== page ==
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Shock Hair Loss following a hair transplant

Help! Why am I losing hair rather than gaining it following my hair transplant?!
This is a question a lot of patients will want to ask after they have had their hair transplant. Around the second week following your hair loss surgery, you will experience (as in all cases), some hair ‘shedding’ for a period of time.

This is nothing to worry about! It is normal to experience the shedding of some newly transplanted hair grafts after any hair transplant procedures. The hair roots or grafts will be ‘resting’ but will remain healthy and will become active in time. While the idea of ‘shock hair loss’ sounds very dramatic, the shedding is always temporary. So, although it might cause you some anxiety initially, as long as you are following your post-surgery care advice there is no need to worry and the hair will grow back.

What happens during the transplant?

Follicular Unit Extraction (FUE) is a modern hair transplant technique with extremely good results that is cosmetically more appealing than Follicular Unit Transplant (FUT), where a scar may be left in the donor area.

During FUE individual follicles, or small clumps of 2-3 follicles depending on the natural hair density, are carefully removed with a specialist tool and shifted to the bald site in order to rebuild the hair growing potential of the bald area.

Local anaesthetic is used during the procedure to minimise discomfort, both in the donor site where the follicle is being removed and at the graft site where the minuscule incision to embed the follicle into the scalp is made.

The primary difference between FUE and FUT is that only very small excision is required for FUE. During a FUT procedure a strip of hair is removed, usually from the back of the head, which provides the entire supply of donor follicles. Even with advanced suturing techniques there is usually a visible scar which will impact on the shortness to which the hair can be cut without the scar being seen.

When does shock hair loss occur?

Once the follicle falls dormant, in order to heal and establish itself in its new home on your scalp the hair will be shed. It does not mean that the transplant has been unsuccessful or that the follicles are being ejected from their new locations.

Shock hair loss is particularly frequent in women with female pattern hair loss following their hair transplant. It typically occurs between two to four weeks after hair restoration surgery and they will lose most, if not all, of the new implants at this stage. As we say though, it’s not permanent! Once the follicle is settled into the scalp it will begin to grow a new hair, filling in the gap as you anticipated.

Shock hair loss can also occur on male scalps, again with the two to four-week window when the scalp is recovering from the procedure. Your hair will begin to grow again and within the year the loss should have settled down as the hair begins to regrow thicker than before.

Why does shock hair loss occur?

‘Shock hair loss’ occurs as a result of trauma to the scalp during surgery and can begin anything from a few days to a couple of months after hair restoration surgery. It occurs particularly where hair grafts have been implanted between and around existing natural or ‘native’ hair.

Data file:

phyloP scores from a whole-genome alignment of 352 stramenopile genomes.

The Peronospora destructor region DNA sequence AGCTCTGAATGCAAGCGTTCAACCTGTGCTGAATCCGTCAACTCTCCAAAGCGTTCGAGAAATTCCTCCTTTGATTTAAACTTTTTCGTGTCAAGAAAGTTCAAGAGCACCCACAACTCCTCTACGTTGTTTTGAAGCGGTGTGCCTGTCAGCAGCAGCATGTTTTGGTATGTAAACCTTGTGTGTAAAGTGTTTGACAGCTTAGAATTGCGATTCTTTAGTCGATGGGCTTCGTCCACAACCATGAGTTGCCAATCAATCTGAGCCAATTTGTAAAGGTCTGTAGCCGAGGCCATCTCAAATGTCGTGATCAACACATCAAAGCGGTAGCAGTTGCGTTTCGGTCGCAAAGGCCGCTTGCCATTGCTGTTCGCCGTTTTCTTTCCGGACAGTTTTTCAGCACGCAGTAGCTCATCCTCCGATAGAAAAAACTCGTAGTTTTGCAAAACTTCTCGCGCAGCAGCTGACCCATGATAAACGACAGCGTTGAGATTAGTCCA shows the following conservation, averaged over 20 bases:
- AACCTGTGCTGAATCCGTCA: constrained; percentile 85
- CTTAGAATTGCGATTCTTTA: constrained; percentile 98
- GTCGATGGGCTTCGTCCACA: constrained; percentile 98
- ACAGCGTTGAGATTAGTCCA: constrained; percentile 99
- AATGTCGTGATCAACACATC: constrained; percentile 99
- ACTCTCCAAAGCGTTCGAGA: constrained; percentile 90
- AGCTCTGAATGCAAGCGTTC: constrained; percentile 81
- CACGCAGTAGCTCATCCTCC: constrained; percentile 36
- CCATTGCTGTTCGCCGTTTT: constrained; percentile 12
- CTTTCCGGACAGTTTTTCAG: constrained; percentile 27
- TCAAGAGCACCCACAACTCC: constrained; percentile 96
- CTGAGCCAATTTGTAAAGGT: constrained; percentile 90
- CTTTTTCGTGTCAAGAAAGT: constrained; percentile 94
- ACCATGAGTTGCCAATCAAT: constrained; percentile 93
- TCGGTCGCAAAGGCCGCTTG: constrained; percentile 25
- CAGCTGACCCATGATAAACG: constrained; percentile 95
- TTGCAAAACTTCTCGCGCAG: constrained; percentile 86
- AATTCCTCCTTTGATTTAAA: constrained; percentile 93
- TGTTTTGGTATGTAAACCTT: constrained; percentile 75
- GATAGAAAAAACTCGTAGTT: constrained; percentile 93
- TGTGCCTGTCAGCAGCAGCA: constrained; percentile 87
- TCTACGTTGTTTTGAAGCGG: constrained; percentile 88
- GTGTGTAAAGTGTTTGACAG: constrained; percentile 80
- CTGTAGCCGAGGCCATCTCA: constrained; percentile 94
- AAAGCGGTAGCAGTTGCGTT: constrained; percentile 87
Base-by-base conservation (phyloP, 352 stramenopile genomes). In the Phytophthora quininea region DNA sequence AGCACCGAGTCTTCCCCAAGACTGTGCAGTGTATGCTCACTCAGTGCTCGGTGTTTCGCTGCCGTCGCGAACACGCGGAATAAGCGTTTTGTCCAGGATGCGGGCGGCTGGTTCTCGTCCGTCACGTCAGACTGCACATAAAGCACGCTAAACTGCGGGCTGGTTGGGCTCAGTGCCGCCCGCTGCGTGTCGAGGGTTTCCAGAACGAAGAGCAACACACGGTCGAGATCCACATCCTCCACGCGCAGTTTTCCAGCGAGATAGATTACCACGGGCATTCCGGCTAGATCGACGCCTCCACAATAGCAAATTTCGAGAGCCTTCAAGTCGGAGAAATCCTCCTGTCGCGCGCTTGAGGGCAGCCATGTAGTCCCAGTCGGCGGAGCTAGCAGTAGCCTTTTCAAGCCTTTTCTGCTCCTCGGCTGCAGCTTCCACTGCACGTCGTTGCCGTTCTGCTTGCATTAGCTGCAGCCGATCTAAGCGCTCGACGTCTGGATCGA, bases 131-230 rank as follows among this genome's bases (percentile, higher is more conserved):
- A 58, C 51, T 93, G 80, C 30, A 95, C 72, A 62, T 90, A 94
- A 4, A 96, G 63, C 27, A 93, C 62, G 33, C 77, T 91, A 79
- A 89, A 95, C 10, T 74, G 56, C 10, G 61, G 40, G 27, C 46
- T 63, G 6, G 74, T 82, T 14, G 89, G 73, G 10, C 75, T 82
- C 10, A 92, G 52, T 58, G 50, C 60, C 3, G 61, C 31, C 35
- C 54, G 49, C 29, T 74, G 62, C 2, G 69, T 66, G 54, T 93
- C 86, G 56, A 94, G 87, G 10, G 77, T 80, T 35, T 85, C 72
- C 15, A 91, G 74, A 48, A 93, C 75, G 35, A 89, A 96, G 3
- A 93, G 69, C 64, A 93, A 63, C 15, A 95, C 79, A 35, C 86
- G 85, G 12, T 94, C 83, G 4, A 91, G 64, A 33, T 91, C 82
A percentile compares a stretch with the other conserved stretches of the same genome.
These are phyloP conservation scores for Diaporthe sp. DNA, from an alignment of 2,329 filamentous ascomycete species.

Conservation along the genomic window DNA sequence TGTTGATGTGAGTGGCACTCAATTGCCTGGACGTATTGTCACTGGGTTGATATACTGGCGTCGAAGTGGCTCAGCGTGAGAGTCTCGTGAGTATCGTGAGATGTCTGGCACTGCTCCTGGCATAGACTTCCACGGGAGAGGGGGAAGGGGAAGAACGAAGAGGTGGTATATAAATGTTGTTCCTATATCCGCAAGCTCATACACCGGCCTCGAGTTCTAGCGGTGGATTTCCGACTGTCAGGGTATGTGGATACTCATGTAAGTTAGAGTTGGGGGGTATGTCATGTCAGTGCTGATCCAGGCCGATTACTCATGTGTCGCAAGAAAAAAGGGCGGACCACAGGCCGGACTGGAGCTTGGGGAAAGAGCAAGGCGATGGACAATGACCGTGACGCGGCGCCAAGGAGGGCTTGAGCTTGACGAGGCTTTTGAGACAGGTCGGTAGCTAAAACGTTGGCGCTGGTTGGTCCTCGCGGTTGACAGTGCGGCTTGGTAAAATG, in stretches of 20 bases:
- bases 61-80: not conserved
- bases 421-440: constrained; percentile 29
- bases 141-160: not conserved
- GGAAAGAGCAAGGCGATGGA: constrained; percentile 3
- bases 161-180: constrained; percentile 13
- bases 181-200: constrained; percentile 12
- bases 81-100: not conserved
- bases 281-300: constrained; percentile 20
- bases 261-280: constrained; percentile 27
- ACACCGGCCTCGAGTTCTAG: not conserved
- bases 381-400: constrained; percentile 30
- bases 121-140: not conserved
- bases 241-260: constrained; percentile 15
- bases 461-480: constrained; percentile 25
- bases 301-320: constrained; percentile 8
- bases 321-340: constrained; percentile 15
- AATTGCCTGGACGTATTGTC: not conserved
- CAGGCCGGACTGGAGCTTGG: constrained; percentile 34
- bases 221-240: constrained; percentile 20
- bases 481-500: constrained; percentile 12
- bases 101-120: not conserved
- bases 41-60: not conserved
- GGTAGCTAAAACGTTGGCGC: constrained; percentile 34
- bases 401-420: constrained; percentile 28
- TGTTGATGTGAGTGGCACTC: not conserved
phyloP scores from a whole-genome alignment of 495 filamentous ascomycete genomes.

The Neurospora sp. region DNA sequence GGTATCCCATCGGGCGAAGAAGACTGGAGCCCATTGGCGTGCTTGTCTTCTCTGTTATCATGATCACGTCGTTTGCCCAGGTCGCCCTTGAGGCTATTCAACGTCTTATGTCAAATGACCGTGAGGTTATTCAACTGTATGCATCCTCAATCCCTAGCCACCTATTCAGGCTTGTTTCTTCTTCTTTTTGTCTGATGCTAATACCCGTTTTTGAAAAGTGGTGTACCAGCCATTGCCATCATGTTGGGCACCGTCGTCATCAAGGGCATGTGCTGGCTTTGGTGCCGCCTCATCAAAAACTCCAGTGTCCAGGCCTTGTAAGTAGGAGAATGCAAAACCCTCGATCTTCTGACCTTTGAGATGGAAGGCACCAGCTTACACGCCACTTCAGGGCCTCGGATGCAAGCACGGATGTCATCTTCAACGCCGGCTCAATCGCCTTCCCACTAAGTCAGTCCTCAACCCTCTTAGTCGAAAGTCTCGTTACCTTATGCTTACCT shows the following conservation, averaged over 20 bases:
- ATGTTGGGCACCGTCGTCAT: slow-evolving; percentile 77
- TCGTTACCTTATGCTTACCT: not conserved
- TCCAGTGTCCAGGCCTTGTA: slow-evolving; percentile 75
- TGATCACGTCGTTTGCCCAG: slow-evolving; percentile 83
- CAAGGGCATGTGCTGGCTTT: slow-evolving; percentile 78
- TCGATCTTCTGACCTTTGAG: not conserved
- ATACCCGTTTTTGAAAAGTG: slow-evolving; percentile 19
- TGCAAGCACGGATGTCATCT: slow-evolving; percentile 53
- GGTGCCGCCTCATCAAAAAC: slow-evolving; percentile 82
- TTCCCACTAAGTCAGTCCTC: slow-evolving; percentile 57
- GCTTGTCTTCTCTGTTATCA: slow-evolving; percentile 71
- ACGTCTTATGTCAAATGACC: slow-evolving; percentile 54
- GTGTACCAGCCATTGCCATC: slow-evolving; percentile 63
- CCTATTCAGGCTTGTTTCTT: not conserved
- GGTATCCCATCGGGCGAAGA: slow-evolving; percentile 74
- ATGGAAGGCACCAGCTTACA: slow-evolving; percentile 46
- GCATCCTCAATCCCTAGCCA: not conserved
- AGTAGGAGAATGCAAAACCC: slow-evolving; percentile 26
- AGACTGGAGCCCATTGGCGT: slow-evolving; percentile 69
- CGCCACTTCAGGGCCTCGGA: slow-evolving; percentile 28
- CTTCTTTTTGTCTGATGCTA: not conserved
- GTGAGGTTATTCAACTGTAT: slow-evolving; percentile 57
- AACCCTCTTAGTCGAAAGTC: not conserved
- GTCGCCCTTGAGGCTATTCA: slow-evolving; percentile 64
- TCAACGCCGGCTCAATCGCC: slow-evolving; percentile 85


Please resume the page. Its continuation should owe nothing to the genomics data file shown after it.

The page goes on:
In rare cases shock hair loss can occur as a result of reaction to the anaesthetic used to numb the scalp prior to the procedure. Again, should this occur the traumatised follicles will begin to grow again once they have recovered from the surgery.

When can I expect my hair to grow back following shock hair loss?

The new hairs will gradually break through the scalp from around four months after the operation and won’t be visible at first, although you’ll be able to feel them with your fingertips. They will also grow at different rates, slowly maturing for up to a year or eighteen months before you see the final result of your hair restoration surgery. Shock hair loss is a normal stage of the development of new hair grafts and will soon be a distant memory once the full hair has grown back.

Can you avoid shock hair loss?

Unfortunately shock hair loss is part of the process of the cultivation of new, healthy hairs. The good news however is that the loss is always temporary. All of the hairs will re-grow alongside the new implants. Both donor and recipient sites can be affected post-operatively and, in most cases of female hair loss, will take around 9-12 months to grow back.

During the re-growth period the hairs will initially grow thin and colourless and then over the course of a year they will come to thicken, darken and mature. We would always recommend applying Minoxidil lotion during this period to encourage the new hair re-growth. Minoxidil works by reinvigorating shrunken hair follicles. By increasing their size, they are able to grow stronger and thicker hair and recover from transplant surgery faster.

Find out more about shock hair loss and hair transplant procedures

At the Wimpole Clinic in London we have been performing expert hair restoration procedures for over 30 years and believe us, we have seen every kind of hair loss! Clients are bound to feel anxious about shock hair loss and the results of their hair transplant as even the idea of the procedure may produce all kinds of worries. We can assure you however that we know each stage of our procedures like the back of our hands (or heads!) and we will take you through what to expect following the procedure before you decide whether to go for the surgery.

Why not call or email us now to discuss your concerns and to learn more about the procedures?

The Wimpole Clinic offers FUE Hair Transplants, Beard & Eyebrow Transplants, PRP & Trichology. Talk to a specialist ☎ 020 7935 1861 or contact us using the form below.

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